Winner of the New Statesman SPERI Prize in Political Economy 2016

Friday, 1 April 2016

The big story behind Port Talbot

In today’s print edition of the New Statesman I have a brief review of Yanis Varoufakis’s new book. (The review also looks at Piketty’s newly published collection and translation of newspaper articles. I’ll talk more about each when the review appears online, but for now you can read a similar (in parts) double review by Paul Mason.) The organising macroeconomic theme in his book is the need to find systems capable of successfully dealing with current account surpluses. In my review I say I’m not sure whether this framework is really capable of holding up everything that the author wants it to support, but there is no doubt of the importance of the issue. For example, it seems to me this is the framework, albeit at a more industry specific level, with which to see the current crisis over the threatened closure of the UK’s steel plant at Port Talbot.

The surplus in question here is the surplus Chinese capacity to produce steel. Ambrose Evans-Pritchard in the Telegraph, who has a similar perspective, reports an OECD estimate that China's excess capacity is over twice the size of total European Steel production. Because China is able to subsidise production in various ways, this means this steel can beat UK production on price. The US department of commerce is reported as thinking that the subsidy on some types of steel justifies a tariff of 236%!

If this is correct, then this story is not about neoliberalism or the free market, but a story of a rigged market. To put it another way, it is a market where one set of producers have the ability to eliminate their competitors by flooding the market at a loss because they have the ‘deep pockets’ of a state behind them.

The EU have been trying to raise tariffs against Chinese steel producers for three years, but have been blocked by a coalition of countries led by the UK. The UK Business minister Sajid Javid has been quite explicit about this: he prefers cheap steel because it helps other parts of UK industry. It may also have something to do with wanting to curry favour with China because of other matters (which was the point of John McDonnell’s Little Red Book stunt, if only he hadn’t started reading from it!). This is not Javid upholding the principles of a free market, but instead allowing a large state to rig a market. The irony in this case is that the state in question is not the one he works for.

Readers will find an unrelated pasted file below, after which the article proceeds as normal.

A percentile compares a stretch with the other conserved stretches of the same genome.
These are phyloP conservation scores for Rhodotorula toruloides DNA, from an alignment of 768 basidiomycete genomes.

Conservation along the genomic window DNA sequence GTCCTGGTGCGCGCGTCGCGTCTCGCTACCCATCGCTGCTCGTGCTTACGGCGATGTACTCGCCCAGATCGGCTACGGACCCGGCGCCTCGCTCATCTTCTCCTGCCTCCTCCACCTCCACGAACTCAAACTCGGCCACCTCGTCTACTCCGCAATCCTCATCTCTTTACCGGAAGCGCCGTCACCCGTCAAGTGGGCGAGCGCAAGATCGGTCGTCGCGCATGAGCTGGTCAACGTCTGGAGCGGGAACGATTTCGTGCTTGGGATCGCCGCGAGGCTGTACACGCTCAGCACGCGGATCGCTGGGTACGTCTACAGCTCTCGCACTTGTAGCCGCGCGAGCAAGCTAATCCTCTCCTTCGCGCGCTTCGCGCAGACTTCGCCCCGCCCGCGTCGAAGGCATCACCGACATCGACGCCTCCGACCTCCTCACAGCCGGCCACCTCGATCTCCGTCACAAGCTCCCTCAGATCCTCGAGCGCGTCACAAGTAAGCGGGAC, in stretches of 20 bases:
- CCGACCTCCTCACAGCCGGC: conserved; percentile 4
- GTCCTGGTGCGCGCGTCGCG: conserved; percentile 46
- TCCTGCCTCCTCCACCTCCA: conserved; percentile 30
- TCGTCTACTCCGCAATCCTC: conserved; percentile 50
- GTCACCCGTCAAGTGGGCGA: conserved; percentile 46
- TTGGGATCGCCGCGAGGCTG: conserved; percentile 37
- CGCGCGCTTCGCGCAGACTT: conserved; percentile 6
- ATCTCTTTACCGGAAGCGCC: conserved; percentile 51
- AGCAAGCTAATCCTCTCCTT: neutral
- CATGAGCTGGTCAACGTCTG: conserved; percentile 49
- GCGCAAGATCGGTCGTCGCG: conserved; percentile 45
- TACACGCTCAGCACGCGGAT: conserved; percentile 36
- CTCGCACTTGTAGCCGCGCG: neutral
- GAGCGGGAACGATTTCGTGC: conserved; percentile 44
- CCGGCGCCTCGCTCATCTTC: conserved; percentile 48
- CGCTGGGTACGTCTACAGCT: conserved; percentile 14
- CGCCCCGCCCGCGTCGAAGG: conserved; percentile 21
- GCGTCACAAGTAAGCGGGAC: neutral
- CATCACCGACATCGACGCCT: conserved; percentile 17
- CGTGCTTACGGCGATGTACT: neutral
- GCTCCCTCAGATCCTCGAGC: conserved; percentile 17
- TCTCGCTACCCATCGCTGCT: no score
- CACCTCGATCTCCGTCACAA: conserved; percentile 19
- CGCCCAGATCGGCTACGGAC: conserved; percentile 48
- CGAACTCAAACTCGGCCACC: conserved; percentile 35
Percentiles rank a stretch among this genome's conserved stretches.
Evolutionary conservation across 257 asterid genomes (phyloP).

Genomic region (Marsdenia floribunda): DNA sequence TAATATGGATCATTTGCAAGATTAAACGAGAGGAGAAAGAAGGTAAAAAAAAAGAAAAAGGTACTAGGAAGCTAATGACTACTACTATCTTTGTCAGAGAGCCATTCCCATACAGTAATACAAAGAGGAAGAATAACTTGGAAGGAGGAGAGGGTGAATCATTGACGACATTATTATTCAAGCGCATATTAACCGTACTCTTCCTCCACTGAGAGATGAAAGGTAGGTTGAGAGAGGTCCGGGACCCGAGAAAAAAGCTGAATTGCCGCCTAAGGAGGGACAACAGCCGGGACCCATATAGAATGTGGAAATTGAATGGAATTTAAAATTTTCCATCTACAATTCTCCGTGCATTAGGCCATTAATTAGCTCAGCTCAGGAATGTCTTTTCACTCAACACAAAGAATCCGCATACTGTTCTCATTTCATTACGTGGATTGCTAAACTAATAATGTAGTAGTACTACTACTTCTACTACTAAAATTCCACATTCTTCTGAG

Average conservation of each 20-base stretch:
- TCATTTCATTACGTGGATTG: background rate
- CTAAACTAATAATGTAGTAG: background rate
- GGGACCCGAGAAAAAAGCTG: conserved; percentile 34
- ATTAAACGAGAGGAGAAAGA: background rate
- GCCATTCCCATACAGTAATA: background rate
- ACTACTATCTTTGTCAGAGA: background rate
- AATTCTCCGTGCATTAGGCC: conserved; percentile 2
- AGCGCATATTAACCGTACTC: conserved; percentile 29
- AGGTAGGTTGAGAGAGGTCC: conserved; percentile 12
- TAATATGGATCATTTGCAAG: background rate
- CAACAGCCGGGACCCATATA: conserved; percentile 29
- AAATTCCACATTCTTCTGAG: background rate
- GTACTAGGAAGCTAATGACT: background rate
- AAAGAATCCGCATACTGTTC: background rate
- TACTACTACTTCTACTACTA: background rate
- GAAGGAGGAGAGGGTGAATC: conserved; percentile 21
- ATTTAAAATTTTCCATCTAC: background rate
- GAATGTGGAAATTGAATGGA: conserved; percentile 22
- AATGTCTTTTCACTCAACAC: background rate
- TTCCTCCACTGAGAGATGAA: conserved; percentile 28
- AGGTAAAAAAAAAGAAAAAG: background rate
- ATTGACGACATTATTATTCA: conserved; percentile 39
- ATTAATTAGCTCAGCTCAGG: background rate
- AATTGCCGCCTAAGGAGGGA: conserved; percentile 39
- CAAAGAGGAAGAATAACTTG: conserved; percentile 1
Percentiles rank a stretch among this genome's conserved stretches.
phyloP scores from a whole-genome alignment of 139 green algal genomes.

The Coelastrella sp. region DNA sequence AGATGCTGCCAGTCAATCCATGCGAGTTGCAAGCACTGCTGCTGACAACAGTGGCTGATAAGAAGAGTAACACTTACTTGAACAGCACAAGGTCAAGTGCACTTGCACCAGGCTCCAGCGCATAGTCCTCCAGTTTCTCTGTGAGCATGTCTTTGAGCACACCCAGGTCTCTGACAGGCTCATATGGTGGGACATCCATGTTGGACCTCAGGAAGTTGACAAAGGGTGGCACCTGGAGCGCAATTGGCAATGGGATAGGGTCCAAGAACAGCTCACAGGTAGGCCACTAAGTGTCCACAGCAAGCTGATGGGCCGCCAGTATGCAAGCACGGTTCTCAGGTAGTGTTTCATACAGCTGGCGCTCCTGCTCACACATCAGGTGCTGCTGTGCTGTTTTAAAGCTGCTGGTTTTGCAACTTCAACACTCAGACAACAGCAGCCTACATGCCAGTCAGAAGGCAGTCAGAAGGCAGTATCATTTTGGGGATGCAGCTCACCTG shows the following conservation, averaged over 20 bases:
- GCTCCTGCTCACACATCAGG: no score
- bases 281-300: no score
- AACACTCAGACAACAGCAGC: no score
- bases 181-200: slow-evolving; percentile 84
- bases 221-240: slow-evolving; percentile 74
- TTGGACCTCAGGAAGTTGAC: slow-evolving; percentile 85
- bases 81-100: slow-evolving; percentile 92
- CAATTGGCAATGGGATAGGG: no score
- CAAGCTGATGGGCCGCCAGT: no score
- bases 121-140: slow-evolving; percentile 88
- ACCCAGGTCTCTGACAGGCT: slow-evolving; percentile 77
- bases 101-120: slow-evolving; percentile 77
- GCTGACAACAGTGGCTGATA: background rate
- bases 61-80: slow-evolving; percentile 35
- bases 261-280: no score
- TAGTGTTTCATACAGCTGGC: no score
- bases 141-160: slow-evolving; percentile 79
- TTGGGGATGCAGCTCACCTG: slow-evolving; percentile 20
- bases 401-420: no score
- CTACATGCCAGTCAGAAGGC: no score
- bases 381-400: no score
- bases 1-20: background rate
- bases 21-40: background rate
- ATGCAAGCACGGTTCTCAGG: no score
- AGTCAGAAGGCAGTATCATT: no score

Postscript (11/4/16) For more detail, see this from Ben Chu        


  1. The predatory pricing framework you're trying to use as an analogue to the Port Talbot situation would require that:

    1) The predator is pricing below some measure of marginal cost - i.e. LRAIC or average avoidable cost; and

    2) The predator has the ability and incentive to increase prices substantially after its rivals have exited the market.

    Neither condition is satisfied in this case. Hence, there is no economic rationale for implementing tariffs against Chinese steel.

    1. How do you know neither condition is satisfied?

    2. How do you know either is?

    3. Loosing over £7.7 bn sound like selling bellow cost to me.


  2. You're abs right in almost everything you say here. But anyone who (unlike me) takes a soi-disant progressive or leftwing view must surely welcome the rigging of a market in favour of Chinese workers at the expense of UK workers whose standard of living is far far higher? After all, we send aid to China, don't we?

    1. Not a good way to achieve equality, as much more likely to lead generalised trade protection, which would be very bad for China.

  3. How much is Javid in fact serving his 'own state' of the finance industry in the UK by thinking he can get future expected Chinese investment into the City by ignoring Chinese economic abuses elsewhere, especially ones with strong trade unions?

  4. Regardless of your views on Javid's motivation, you don't address whether Chinese subsidy of steel benefits the UK on net or not. As we are net importers of steel basic economics would suggest the UK on aggregate benefits (a loss which would be undone if we implemented higher tariffs, EU or not). Or are you suggesting that the Chinese gvt has some master plan to establish a monopoly on steel and withdraw their subsidies and raise prices after European steel mills have closed?

    Of course, even if the UK gains on net from Chinese policy, we need an active government to spread these gains evenly and to compensate those in Port Talbot/ Redcar and elsewhere, perhaps through use of ALMPs.

    1. I doubt its a master plan, but I also doubt these subsidies will last very long. More likely transitional measures to smooth employment losses in China's steel industry. So the argument that it benefits UK as a whole is a very short term perspective.